Luc Pouliot/Shutterstock

Wasps are smarter than you realize, according to terrifying new study

Think wasps are all stings and no intellect? Not quite. A new study from the University of Michigan revealed that there's evidence that paper wasps are actually quite smart, behaving in shockingly developed ways like making logical inferences and then decisions based on those inferences. The report, which is based on evolutionary biologist Elizabeth Tibbetts's findings, marks a highlight in invertebrate (creatures without backbones) studies. It confirms that the paper wasp is the first invertebrate to exhibit this behavior — at least in front of researchers.

The fact that the species is capable of this level of thinking is pretty huge, to say the least. Logical inferences are, essentially, making deductions and filling in the blanks using limited or missing information. For example, pretend you have two boxes — one empty, the other containing a large watermelon and a smaller grapefruit. Someone takes the grapefruit and puts it into the second box, with a lime. Without directly comparing the watermelon and the lime, you can use the information you have to determine that since the watermelon is larger than the grapefruit, which is larger than the lime, therefore the watermelon is also larger than the lime. Science Daily puts it simply: "If A is greater than B, and B is greater than C, then A is greater than C."

In the past, it's been proven that humans, monkeys, birds, and fish can make logical inferences, but never invertebrates; when researchers attempted to perform logical inference tests on honeybees in 2003, the result was just a lot of confused bees. Yet while paper wasps and honeybees have similarly sized brains, about the size of a rice grain, wasps have more advanced social skills that suits their complex hierarchy.

"Honeybees have one queen and equally-ranked female workers," explained Vice in an article on the wasp study. In comparison, paper wasp society is more complex and competitive, with "hierarchical ranks of female 'foundresses' that must compete for food, reproductive opportunities, and status." In tests conducted over the past 20 years, Tibbetts and her team have confirmed wasps' advanced behavior, revealing that they also have the ability to remember social interactions with other wasps, recognize familiar and unfamiliar wasp faces, and possess long-lasting memories.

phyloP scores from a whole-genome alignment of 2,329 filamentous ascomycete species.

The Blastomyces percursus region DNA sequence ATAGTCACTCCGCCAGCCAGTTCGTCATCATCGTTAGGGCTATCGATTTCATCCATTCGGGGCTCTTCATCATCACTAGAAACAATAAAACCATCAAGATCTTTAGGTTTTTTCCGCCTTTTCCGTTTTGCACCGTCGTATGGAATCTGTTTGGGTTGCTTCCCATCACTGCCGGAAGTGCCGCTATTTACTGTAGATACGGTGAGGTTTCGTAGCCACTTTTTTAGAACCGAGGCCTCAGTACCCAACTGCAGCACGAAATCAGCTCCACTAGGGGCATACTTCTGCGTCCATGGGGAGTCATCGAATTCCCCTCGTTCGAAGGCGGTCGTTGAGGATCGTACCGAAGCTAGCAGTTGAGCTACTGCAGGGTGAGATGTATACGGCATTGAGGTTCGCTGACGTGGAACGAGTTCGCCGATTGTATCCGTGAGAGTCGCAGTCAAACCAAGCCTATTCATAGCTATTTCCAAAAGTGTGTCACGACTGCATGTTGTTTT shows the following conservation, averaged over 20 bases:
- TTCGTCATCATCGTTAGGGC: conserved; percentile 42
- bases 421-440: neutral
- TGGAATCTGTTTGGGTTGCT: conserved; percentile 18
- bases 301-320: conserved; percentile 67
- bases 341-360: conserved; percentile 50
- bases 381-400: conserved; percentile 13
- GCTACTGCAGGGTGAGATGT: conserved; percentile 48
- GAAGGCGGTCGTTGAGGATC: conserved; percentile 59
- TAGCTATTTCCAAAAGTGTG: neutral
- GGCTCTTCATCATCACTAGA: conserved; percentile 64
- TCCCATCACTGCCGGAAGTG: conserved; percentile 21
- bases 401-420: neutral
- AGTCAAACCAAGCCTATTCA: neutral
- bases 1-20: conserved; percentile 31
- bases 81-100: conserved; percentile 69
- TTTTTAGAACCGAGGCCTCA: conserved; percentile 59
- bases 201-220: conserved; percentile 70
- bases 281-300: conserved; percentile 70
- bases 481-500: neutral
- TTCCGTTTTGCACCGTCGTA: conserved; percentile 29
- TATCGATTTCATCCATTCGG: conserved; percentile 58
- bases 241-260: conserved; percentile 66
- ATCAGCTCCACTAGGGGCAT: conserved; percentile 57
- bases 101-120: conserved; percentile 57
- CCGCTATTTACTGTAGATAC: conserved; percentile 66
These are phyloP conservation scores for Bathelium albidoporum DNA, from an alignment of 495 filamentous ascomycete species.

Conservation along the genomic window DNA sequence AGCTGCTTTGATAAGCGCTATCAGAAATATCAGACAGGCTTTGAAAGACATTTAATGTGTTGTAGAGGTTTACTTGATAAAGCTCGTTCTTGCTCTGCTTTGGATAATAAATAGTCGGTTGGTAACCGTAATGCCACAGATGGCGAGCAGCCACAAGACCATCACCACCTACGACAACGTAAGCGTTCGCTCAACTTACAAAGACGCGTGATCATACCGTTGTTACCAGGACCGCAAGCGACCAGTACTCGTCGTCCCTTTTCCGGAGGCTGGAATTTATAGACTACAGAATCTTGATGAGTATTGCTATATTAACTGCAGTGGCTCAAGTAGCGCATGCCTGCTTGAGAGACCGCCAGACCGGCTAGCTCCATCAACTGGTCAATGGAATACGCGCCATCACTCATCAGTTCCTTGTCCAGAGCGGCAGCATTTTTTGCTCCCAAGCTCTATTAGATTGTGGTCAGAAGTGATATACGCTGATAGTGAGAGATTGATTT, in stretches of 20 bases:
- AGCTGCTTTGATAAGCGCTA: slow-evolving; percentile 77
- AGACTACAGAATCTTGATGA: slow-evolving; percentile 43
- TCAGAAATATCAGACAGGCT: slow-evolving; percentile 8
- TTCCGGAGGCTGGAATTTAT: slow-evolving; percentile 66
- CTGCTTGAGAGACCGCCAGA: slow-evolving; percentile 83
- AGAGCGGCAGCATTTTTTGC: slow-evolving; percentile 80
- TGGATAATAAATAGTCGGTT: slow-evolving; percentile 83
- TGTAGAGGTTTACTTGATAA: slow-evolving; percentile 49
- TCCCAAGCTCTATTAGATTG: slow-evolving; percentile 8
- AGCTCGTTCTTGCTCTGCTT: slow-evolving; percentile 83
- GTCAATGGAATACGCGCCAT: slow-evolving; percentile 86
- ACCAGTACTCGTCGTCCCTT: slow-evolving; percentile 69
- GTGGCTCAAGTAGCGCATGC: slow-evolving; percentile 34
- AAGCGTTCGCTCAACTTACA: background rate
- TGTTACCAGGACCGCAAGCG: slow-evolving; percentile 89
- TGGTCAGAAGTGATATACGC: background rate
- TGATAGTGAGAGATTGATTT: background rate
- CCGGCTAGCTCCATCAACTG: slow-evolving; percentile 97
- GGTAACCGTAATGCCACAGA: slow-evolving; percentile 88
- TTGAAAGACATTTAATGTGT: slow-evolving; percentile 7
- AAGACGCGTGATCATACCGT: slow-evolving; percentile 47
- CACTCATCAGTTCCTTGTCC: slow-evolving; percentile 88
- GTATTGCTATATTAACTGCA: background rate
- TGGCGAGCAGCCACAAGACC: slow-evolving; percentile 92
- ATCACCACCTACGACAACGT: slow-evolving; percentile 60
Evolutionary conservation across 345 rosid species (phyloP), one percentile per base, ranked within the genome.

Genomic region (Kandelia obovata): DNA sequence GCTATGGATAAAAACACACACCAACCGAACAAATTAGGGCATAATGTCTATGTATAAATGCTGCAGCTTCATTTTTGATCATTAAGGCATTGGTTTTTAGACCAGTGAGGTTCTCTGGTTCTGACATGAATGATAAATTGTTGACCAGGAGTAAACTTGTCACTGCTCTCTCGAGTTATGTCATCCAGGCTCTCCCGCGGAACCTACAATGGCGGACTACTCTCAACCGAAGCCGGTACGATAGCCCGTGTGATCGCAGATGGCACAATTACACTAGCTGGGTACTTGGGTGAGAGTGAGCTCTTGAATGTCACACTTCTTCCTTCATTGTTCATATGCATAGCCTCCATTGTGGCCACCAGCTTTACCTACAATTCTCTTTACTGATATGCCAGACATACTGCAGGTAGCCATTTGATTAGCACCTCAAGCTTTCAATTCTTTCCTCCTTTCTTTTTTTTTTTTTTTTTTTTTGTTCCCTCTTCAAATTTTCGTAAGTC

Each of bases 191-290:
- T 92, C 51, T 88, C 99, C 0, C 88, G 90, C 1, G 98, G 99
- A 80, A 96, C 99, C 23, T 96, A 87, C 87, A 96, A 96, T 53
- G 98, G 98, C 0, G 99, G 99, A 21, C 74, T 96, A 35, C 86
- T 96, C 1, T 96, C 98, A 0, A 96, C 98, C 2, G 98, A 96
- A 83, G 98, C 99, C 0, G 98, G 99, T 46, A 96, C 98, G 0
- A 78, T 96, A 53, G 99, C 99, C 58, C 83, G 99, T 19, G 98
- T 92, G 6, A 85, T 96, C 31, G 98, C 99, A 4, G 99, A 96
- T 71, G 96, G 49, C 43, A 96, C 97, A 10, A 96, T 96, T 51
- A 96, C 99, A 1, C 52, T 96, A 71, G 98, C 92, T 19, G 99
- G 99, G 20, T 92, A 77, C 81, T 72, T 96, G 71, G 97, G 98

With the logic experiment, Tibbetts decided to find out for certain if wasps' social skills would make up for their small brain size — could they succeed where honeybees failed? To test the animals' abilities, she paired certain colors together — one that came with a gentle but unpleasant electric shock, and the other that was totally safe. She used the letters A, B, C, D, E to represent each color, with A being least dangerous (no electric shock) and E being the most dangerous (always an electric shock). The groups of wasps soon learned which colors were most likely to get them electrocuted, and once Tibbetts was certain the wasps had mastered that element, her team switched up the combinations to see what else the creatures would do.


Shockingly, the majority of wasps managed to deduce that the colors closer to A were less likely to be electrified, even in instances where the pairs were in unfamiliar combinations. "I thought wasps might get confused, just like bees," Tibbetts said in the report. "But they had no trouble figuring out that a particular color was safe in some situations and not safe in other situations."

It's an astounding find, and the study notes that the experiment adds to "a growing body of evidence that the miniature nervous systems of insects do not limit sophisticated behaviors." Yet as the report doesn't directly pinpoint a cause for the wasps' logical behavior, it begs the question: why would wasps actually need to be able to do this?

According to Tibbetts, it's possibly so they can strategize fighting tactics. "Wasps could figure out whether or not they are likely to beat a rival without actually fighting with the rival,” she told Vice. “For example, if a wasp saw Jane win a fight with Lisa and that wasp had previously won a fight with Jane, the wasp could infer that she could probably beat Lisa.”

Tibbetts' fascinating study should serve as a caution for all of us — don't underestimate that bug, because it just might remember you later.